The Former Governor of Crossriver state, Liyel Imoke has always maintained a dignified silence on his predecessor, Donald Duke since his departure from office as governor of Cross-River State in 2015.
However, yesterday in an interview with calitown.com, Imoke accused Duke of finding it difficult to acknowledge that the efforts on Tinapa were not singularly his.
Imoke said contrary to what Duke would have everyone believe, Tinapa failed before he left office.
Read his statement below;
“Tinapa was poorly conceptualised and became a burden on the state in the course of its execution; it was a misconceived project.
“Cross River state did not have the capacity and resources to carry the burden of sustaining a going concern of that magnitude; the project was financed with loans of billions of naira guaranteed by the state and the federal government. The project was supposed to pay for itself; it never did, because there were no investors.
“The fact that no one other than the bankers to the state government, who were coerced and threatened with loss of patronage, invested in Tinapa, is clear indication of its failure ab initio in both conceptualisation and execution.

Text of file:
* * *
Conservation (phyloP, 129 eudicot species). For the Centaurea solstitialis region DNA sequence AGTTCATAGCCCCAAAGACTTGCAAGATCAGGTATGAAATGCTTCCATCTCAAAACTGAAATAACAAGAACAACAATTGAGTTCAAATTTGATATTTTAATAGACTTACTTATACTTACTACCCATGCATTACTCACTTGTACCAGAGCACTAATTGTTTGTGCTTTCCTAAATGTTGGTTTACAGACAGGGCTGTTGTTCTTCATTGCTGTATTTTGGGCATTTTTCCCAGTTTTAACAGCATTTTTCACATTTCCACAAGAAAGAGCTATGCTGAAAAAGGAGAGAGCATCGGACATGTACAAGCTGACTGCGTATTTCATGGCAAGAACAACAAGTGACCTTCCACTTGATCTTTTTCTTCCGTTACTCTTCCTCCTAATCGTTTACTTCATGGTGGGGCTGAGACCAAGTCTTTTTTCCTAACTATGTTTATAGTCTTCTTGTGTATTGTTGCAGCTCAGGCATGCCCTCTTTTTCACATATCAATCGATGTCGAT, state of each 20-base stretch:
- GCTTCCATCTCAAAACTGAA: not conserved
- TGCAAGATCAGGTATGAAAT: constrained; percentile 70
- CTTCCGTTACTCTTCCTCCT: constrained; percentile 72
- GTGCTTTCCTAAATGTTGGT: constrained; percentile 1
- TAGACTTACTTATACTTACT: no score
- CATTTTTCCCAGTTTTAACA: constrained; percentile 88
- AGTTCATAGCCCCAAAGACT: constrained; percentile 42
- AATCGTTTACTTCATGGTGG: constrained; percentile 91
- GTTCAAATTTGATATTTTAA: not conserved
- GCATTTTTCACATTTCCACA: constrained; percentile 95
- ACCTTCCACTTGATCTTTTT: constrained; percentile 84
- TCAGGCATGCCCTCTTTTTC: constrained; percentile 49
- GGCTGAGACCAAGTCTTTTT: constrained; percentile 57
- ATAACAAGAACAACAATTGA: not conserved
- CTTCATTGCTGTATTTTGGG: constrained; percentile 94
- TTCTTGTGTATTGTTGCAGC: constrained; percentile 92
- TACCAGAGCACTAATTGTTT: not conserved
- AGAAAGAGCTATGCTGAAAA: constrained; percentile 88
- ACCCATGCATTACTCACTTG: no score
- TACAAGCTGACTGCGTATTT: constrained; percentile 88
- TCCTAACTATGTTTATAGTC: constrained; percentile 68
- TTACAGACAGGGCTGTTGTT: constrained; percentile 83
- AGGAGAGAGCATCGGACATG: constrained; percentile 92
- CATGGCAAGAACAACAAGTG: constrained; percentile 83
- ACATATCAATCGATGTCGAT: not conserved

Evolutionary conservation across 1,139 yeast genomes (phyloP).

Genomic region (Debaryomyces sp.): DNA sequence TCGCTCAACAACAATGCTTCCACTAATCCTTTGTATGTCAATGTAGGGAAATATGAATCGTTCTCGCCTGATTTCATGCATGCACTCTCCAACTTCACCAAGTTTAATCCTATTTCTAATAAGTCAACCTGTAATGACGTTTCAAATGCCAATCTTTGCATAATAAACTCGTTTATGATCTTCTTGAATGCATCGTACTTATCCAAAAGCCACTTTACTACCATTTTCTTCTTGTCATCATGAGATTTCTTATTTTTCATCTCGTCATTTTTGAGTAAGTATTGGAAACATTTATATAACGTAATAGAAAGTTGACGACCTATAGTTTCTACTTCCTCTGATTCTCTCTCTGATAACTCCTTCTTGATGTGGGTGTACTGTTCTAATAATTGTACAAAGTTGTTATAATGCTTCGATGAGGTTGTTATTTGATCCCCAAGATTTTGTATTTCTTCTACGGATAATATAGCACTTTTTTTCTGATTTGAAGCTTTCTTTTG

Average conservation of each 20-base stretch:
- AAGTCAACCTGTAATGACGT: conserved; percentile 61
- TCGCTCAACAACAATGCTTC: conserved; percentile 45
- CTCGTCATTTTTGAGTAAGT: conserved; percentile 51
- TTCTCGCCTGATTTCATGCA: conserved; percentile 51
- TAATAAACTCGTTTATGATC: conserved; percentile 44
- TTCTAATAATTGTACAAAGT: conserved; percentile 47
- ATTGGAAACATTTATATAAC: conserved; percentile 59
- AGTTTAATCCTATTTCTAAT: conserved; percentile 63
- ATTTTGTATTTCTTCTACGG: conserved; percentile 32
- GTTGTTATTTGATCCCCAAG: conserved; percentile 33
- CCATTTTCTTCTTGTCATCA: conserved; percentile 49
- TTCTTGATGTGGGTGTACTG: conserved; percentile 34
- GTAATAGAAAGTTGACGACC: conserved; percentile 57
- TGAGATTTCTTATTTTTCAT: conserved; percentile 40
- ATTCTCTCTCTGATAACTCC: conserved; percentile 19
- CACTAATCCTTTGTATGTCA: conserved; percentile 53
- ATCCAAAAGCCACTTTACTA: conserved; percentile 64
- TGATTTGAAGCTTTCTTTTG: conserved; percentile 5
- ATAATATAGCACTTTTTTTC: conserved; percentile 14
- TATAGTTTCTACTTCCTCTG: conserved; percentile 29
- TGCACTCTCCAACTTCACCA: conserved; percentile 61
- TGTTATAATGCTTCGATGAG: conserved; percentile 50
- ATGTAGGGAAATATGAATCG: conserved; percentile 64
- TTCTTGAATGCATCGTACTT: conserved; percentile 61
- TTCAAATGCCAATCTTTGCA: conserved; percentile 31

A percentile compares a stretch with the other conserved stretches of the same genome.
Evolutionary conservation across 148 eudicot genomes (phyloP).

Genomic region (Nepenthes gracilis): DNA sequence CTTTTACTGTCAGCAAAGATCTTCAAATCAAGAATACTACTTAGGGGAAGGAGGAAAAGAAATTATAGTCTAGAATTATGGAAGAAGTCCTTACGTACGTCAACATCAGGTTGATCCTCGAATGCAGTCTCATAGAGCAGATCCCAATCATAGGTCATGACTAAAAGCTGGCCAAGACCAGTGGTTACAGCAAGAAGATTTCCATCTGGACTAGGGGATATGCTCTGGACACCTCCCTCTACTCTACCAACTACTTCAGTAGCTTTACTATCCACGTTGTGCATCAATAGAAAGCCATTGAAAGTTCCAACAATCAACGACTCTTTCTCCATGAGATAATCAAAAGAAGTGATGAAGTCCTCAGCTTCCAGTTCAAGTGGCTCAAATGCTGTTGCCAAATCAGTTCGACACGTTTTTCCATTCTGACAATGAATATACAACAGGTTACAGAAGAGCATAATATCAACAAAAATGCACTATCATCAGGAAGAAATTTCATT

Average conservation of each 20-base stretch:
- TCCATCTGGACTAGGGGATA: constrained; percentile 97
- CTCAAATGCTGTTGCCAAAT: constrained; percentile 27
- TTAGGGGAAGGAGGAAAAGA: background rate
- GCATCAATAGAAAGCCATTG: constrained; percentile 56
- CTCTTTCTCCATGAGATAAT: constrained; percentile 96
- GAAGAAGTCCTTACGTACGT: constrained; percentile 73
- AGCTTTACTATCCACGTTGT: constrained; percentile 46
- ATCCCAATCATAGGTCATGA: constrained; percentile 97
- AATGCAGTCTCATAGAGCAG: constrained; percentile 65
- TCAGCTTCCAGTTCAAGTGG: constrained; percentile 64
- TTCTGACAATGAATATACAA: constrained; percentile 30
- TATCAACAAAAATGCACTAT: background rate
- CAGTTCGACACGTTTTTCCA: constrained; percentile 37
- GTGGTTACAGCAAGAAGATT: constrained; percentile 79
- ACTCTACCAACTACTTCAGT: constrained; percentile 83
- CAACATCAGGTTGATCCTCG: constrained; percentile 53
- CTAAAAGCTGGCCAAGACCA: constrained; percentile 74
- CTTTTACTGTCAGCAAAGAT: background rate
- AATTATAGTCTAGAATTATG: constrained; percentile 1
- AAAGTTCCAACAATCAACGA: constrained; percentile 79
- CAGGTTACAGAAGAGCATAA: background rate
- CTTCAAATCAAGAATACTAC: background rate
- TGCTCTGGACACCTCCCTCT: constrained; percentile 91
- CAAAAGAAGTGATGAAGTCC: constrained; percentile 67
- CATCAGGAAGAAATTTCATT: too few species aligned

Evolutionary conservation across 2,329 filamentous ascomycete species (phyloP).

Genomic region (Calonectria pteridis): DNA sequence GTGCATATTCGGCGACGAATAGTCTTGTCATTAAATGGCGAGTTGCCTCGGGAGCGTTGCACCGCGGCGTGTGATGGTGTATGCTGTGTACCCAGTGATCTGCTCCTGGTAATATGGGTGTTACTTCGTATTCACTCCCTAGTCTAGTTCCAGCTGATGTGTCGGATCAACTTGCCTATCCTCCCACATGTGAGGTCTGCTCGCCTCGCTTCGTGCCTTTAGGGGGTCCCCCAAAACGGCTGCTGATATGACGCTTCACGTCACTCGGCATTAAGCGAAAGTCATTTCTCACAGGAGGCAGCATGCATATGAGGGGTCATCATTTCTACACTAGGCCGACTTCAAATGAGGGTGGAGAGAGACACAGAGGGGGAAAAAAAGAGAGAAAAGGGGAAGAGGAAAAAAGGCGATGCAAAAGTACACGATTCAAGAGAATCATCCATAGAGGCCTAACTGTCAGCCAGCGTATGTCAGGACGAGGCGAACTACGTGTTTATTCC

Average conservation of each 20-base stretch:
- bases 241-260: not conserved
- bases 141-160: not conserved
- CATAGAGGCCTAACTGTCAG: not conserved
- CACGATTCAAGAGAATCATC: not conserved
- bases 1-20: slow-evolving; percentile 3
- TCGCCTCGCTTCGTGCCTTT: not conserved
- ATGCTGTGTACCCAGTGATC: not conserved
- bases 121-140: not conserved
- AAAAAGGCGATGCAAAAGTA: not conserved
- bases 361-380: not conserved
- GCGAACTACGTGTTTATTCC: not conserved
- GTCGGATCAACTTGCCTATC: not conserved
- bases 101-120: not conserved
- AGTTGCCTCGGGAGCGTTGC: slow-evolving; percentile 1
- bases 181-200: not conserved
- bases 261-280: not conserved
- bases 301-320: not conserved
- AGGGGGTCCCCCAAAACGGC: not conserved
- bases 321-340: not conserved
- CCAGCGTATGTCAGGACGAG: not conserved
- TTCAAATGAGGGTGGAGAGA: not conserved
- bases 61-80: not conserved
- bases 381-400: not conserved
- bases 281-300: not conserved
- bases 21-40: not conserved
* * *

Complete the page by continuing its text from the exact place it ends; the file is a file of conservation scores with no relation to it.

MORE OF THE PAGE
“Tinapa was touted and advertised on DStv at the expense of the poor people of Cross River state. Local government funds were used by him for his outlandish and unsustainable project. Feasibility studies were altered to suit his convenience, as confirmed by the consultants to the project, KPMG, with last minute add-ons like Studio Tinapa.
“Needless to say, the state government defaulted on the N40 billion loan repayment that had fallen due while Donald was still in office. Debts fell due and yet he continued to borrow even beyond the N40 billion. Tinapa became an albatross before he left office.”
Imoke said when he assumed office, he was saddled with “the heaviest debt burden of any state in this federation”, adding that despite all these, he never criticised Duke.
“In May 2007, the month I was sworn in as governor, the federal government made its first huge monthly debt service direct deduction of N900 million from the state account,” he said.
“There were other loans from local banks, the ECOWAS bank and other financial institutions that had all fallen due for repayment. I was saddled with the heaviest debt burden of any state in this federation, with over 50 per cent of all the state revenues going to service the various questionable loans.
“Yet, I did not say a word of criticism. I was accused of protecting him at my own expense. Recall that in 2007, he ran for the office of president, largely on the perceived success of Tinapa. Rather than expose the facts, I chose to remain silent.”